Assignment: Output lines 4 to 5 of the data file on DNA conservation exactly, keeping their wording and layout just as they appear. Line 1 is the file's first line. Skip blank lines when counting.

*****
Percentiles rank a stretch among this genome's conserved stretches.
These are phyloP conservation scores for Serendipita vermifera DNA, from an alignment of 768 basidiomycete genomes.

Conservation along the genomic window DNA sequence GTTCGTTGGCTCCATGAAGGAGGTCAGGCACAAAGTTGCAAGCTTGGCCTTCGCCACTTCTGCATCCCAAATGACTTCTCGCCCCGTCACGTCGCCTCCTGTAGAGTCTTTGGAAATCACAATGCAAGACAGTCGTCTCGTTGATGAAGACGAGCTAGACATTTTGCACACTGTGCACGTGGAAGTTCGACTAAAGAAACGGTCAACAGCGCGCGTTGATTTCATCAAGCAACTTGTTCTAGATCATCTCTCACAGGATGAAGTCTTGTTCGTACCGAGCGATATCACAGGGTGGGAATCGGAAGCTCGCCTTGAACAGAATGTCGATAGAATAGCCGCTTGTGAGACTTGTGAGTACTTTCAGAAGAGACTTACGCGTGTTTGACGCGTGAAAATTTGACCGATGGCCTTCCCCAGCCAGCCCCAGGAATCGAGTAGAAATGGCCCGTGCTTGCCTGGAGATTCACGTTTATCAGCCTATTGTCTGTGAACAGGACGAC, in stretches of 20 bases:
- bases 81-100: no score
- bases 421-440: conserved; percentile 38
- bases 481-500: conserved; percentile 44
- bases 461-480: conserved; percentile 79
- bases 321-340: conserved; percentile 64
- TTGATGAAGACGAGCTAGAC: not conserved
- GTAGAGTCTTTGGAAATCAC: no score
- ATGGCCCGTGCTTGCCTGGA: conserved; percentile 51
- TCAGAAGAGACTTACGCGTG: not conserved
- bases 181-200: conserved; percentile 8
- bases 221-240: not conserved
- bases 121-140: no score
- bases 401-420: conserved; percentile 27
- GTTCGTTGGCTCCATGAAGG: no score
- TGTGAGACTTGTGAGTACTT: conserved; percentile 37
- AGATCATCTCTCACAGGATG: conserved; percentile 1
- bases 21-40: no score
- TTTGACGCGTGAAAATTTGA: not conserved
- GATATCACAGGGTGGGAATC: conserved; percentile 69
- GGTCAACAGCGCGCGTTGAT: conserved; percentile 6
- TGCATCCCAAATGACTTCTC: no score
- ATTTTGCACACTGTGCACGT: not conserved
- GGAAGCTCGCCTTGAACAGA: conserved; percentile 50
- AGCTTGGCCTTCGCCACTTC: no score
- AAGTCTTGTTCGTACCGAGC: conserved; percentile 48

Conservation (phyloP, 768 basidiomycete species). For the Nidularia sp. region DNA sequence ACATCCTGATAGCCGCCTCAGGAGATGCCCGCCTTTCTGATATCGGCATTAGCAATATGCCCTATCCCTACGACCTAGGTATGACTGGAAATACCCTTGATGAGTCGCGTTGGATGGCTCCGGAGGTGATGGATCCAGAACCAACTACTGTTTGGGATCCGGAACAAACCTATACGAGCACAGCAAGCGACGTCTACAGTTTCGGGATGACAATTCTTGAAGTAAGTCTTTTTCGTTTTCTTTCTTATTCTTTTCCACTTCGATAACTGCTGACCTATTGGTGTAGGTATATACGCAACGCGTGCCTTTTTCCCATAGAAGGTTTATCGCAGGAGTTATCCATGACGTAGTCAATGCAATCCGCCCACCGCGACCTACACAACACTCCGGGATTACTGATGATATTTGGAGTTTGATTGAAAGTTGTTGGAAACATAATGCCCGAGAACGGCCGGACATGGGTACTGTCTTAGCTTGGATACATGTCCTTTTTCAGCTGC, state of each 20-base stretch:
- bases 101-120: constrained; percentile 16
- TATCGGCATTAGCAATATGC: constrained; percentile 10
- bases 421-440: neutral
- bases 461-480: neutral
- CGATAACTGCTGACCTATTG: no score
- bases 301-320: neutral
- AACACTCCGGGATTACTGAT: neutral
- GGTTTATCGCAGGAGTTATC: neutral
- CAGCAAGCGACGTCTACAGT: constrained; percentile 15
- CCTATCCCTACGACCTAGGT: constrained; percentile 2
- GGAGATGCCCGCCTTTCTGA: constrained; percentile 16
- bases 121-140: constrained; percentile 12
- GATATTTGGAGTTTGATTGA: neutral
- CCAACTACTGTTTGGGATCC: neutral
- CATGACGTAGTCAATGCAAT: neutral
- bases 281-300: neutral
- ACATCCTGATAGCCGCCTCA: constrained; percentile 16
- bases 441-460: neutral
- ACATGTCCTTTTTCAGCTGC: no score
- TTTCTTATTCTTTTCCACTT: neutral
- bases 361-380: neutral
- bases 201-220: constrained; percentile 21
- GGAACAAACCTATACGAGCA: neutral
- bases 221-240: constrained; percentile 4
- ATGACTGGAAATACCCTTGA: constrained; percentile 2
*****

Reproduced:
- bases 81-100: no score
- bases 421-440: conserved; percentile 38